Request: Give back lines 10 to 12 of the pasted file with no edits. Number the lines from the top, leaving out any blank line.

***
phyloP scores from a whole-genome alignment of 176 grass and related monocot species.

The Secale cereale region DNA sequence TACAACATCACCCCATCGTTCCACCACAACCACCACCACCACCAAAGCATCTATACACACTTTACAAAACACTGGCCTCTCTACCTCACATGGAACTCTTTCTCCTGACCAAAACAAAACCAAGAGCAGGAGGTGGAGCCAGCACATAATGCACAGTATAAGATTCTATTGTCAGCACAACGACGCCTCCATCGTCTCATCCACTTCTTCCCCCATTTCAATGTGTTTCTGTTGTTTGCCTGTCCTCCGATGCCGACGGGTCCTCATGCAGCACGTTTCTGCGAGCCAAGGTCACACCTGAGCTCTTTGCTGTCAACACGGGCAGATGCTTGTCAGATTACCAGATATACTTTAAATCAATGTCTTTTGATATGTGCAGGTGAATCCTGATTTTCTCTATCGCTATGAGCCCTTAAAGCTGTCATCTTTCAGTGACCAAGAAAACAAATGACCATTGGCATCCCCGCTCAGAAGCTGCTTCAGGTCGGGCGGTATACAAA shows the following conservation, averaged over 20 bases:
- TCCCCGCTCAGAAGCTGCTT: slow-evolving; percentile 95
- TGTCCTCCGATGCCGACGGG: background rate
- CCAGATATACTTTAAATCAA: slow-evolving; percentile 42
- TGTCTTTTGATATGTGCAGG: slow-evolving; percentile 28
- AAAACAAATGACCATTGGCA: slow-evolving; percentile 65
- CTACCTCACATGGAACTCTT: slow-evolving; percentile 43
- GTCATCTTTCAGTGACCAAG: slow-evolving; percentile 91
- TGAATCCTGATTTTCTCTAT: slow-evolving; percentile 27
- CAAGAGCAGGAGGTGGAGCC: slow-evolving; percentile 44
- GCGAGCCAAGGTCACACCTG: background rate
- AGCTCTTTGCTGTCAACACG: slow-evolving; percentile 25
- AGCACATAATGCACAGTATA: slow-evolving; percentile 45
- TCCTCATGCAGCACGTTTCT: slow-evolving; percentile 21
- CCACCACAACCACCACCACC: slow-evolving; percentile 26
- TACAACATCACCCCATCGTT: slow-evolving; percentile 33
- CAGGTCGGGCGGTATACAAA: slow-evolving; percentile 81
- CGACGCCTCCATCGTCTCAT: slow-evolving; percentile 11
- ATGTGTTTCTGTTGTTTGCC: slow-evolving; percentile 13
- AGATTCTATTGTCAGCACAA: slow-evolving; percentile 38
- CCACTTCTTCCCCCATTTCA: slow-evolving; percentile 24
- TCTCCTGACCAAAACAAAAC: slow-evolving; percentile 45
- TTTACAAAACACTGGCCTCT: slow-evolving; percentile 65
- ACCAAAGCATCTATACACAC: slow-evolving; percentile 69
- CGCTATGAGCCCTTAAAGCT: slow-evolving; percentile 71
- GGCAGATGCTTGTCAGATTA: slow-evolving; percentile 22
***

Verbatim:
- TGAATCCTGATTTTCTCTAT: slow-evolving; percentile 27
- CAAGAGCAGGAGGTGGAGCC: slow-evolving; percentile 44
- GCGAGCCAAGGTCACACCTG: background rate